This section presents an overview of the system architecture, including a discussion of storage systems and the placement of FairCom DB in your system.
Applications that rely on the c-tree “standalone” architecture use file and data management operations to directly manipulate groups of files and information in those files. The focus is on controlling files, and data, directly from an application. In a multi-user environment, as users and needs grow, the simple data access afforded by the multi-user standalone architecture (sometimes referred to as “FPUTFGET”) become cumbersome, unstable, or impossible to implement and maintain in a practical manner due to the fact that files and user applications reside on physically separate systems. The data integrity of the application is largely dependent on the file locking provided by the operating system -- complexities that are amplified when client machines are not on the exact same version and patch level.
The client/server architecture divides a logical application into a front-end client and a back-end database server. The client interacts with the application user to determine specific needs and only sends relevant requests to the server asking that the needed service be performed. The server accepts this request, performs the needed service, and relays the results back to the client. The client can then present the information to the user through whatever interface is appropriate. The server acts as a central traffic cop and can support many clients simultaneously. In addition, clients may even be different applications for a truly robust application suite.
The key advantage becomes a division of labor between the client application and the centralized database server. Clients focus solely on the tasks they're intended to carry out for the user, while the server is solely dedicated to the most efficient data handling possible. This also eliminates the duplication of valuable resources such as memory and disk space that exists when these data management capabilities are incorporated into each application.
The most visible advantage, however, is pure performance. The complex issues of multiple users storing and retrieving data can be isolated within a single server process. As users increase in a strictly file-based environment, contention for those file resources quickly adds up. The server can consolidate those resources and take advantage of in-memory caching of data and indexes for scalability up to hundreds and even thousands of concurrent client connections. This is simply not possible with the standalone multi-user model.
Client/server and multi-tier computing have become the models of choice in database systems for the most basic of reasons: increased speed, control, and efficiency in data management. FairCom DB brings these benefits over traditional standalone models:
Database systems are by nature designed to store and maintain data in a durable manner. This requires a storage medium, typically a hard disk drive. More data required more storage and as a result, storage has become cheaper and vastly more scalable. Other important considerations of a storage architecture are ease of backup, partitioning, and mirroring of data. As storage systems continue to emerge and diversify, FairCom is frequently asked about support for various storage architectures. The following information is provided to address these most common inquiries.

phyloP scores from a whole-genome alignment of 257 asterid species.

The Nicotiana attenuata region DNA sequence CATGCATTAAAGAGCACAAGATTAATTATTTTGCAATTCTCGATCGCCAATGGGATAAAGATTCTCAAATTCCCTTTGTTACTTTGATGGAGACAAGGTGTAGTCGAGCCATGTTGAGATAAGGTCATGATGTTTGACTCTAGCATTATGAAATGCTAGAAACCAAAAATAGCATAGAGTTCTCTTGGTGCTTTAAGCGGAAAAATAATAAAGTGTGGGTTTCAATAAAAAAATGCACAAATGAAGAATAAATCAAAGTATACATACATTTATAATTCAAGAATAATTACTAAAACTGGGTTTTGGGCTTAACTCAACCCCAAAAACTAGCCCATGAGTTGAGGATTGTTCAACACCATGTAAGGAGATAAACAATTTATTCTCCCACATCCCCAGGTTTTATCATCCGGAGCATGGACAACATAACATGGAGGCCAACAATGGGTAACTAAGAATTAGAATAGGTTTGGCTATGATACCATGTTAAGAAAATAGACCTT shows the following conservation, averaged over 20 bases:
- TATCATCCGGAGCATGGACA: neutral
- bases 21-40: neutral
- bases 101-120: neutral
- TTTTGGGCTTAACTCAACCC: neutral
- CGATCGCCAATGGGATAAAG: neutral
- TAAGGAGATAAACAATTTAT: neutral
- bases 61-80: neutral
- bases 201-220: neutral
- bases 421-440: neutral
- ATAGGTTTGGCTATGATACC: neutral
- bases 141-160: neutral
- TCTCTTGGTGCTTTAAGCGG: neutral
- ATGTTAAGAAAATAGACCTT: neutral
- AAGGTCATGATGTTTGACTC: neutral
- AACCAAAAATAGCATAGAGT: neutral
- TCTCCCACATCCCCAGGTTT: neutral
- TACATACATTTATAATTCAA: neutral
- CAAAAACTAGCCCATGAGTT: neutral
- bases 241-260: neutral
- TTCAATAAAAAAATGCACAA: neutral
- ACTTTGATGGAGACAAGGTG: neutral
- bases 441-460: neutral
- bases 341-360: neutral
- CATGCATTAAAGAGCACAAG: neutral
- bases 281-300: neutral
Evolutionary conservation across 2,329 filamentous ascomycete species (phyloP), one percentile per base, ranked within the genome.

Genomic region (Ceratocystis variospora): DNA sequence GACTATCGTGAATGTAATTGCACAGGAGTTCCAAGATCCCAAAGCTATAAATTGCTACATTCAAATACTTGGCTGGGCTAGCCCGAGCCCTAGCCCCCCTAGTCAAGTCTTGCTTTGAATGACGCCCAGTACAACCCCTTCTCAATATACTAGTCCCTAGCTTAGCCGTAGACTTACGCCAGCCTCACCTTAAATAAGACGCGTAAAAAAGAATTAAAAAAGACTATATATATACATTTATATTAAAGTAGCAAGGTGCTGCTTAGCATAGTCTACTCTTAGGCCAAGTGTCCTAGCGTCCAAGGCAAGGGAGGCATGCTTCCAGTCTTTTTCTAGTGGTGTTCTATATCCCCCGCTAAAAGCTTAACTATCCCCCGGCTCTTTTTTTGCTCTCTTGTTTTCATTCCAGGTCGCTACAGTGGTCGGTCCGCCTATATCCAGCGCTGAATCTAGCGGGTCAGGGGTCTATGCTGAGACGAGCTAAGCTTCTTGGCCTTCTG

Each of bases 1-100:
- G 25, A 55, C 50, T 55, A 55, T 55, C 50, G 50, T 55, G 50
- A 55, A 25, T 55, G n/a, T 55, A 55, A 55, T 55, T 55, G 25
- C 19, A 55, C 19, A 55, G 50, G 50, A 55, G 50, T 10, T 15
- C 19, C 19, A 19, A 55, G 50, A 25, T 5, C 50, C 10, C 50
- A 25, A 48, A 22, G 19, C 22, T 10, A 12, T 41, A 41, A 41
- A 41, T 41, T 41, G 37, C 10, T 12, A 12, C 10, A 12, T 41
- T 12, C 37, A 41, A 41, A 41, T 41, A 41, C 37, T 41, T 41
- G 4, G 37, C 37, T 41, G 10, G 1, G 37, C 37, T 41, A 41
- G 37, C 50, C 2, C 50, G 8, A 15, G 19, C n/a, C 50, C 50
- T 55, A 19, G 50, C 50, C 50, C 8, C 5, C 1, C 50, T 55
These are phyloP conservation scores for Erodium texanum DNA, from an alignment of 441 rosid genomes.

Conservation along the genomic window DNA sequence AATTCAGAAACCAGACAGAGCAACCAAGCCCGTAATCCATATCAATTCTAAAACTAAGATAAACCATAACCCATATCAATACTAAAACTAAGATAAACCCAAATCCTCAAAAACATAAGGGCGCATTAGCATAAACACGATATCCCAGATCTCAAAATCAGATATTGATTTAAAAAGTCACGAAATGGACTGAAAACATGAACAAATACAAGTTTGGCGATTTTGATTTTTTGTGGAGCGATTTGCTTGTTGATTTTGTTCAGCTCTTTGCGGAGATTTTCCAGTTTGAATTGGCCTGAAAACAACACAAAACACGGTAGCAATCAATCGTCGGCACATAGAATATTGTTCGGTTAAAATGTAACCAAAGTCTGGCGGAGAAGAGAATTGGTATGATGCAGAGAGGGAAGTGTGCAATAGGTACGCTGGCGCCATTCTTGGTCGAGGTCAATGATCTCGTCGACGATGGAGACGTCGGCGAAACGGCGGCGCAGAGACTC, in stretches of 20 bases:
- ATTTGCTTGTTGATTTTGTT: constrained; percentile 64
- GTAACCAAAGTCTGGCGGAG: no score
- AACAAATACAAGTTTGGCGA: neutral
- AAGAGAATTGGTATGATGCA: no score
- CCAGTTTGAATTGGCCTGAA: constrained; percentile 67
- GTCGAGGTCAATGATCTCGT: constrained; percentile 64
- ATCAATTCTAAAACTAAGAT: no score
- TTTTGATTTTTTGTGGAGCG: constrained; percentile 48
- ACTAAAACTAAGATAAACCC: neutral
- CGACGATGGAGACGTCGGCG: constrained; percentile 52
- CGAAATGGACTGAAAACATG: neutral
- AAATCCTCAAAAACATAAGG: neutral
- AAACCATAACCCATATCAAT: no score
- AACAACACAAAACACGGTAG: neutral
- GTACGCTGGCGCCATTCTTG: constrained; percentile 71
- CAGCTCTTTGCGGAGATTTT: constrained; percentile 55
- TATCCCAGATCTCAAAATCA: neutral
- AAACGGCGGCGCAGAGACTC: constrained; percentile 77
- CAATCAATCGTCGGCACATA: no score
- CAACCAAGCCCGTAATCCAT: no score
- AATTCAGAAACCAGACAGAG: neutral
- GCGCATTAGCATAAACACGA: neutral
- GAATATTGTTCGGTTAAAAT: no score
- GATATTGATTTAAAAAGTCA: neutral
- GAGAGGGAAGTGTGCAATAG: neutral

The FairCom DB database engine provides in-memory caching of updated data and index information for performance. This data is periodically flushed to disk with standard IO filesystem calls.
Depending on the nature of the data, such as the case with an index node page or a transaction log buffer, these may be requested to go directly to disk to guarantee absolute data integrity. To provide these integrity guarantees, it is important the data storage system provides adequate capability. The database engine must know that a write request returned successfully to ensure the data is secured to the storage medium. Not only must the write request succeed, the ordering of the requests must be respected. This may not be the case with all storage architectures.
Two major categories of shared storage are described below.
Storage Array Networks (SAN)
SAN devices are a proven and powerful data storage technology that can offer impressive performance characteristics. SAN devices share the raw physical storage device. For large organizations requiring sophisticated data storage and fast response times, a SAN architecture is often the recommended approach. In general, SAN technologies satisfy the ordering of writes and guarantees data integrity once a write request returns, even if the SAN device itself provides internal buffering of data for enhanced performance. The most secure SAN devices provide battery backup of their internal caches for the utmost of protection.